Past studies on civil juries have been hampered by lack of data on verdicts spanning a sufficiently long period. Average jury awards tend to be highly variable from year to year, making it difficult to distinguish trends over relatively short periods of time.
Recent tort reform debates have been hindered by a lack of knowledge of how jurors assess damages. Two studies investigated whether jurors are able to appropriately compartmentalize compensatory and punitive damages.
This report provides the technical details of an Institute for Civil Justice analysis of trends and patterns in punitive damage awards in financial injury cases in selected jurisdictions during the period 1985 through 1994.
This report is the executive summary of an Institute for Civil Justice analysis of trends and patterns in punitive damage awards in financial injury cases in selected jurisdictions during the period 1985 through 1994.
To provide an empirical basis for the ongoing debate about punitive damages, the authors drew on the ICJ's jury verdict database to conduct the first close analysis of trends and patterns in punitive awards for financial injuries.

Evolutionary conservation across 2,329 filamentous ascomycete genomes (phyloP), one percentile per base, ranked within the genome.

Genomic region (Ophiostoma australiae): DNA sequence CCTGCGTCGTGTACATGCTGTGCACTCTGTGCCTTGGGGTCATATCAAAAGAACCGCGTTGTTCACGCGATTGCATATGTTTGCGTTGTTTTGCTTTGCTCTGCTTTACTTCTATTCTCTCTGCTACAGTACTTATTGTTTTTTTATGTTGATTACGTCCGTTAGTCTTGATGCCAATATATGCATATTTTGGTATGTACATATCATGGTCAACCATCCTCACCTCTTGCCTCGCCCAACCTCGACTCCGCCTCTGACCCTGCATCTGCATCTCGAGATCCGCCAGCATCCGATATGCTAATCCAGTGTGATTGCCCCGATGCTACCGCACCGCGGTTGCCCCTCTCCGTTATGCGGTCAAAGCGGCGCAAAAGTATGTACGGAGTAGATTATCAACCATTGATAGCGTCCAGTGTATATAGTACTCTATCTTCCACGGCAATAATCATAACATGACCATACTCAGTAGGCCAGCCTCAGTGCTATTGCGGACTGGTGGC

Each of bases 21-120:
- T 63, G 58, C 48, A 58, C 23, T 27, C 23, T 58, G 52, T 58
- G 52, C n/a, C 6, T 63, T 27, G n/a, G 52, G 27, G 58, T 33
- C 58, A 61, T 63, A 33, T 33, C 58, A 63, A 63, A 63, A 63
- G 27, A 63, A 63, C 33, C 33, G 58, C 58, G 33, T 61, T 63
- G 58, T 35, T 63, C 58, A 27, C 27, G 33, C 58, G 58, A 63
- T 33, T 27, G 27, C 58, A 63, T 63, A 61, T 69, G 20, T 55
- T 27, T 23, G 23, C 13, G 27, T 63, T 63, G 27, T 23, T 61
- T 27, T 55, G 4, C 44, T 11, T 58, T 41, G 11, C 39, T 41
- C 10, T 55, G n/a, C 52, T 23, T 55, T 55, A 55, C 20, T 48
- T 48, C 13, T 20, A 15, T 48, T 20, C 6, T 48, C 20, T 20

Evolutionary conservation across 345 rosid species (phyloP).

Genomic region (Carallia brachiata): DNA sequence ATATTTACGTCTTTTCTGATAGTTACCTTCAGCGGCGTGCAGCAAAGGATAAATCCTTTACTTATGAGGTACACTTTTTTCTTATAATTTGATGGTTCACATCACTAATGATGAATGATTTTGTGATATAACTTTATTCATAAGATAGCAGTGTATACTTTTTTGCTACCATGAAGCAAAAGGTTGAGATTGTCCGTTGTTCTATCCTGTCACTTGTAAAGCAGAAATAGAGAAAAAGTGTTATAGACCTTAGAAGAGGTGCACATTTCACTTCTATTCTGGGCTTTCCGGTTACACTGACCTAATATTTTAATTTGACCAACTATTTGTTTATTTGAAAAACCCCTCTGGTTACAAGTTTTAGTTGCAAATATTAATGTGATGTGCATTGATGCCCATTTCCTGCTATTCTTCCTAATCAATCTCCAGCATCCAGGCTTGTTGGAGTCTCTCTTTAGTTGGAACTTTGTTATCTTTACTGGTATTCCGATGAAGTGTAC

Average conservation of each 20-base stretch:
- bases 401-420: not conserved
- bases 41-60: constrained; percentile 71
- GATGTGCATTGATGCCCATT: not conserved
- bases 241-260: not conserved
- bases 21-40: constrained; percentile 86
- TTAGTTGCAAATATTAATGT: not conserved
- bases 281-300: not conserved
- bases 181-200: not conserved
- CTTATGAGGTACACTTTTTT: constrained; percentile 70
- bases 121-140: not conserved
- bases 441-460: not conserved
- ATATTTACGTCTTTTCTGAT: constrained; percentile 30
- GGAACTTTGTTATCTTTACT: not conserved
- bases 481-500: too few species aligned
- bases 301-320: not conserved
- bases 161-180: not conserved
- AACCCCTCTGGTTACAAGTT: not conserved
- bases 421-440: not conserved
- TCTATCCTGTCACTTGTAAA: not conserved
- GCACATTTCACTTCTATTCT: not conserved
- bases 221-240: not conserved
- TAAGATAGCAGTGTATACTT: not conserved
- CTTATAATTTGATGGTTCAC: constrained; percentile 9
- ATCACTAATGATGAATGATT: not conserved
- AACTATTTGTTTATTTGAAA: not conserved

Evidence that juries treat corporate defendants less favorably than individual defendants is often cited in support of the widely held view that juries are biased against wealthy "deep-pocket" defendants.
Advocates the use of systematic empirical research on civil jury behavior as an important tool in the policymaking process. The author discusses the methods that have been used for studying jury behavior,...
Drawing on social and cognitive psychology and on criminal jury research, Robert MacCoun outlines approaches that can provide data essential to legislative and judicial policymakers who seek to understand how civil juries arrive at decisions.
This paper is extracted from the Director's Report in the Institute for Civil Justice's (ICJ) Report on the First Six Program Years, April 1980-March 1986. It reviews findings of the ICJ's research on the civil justice system regarding (1) civil jury...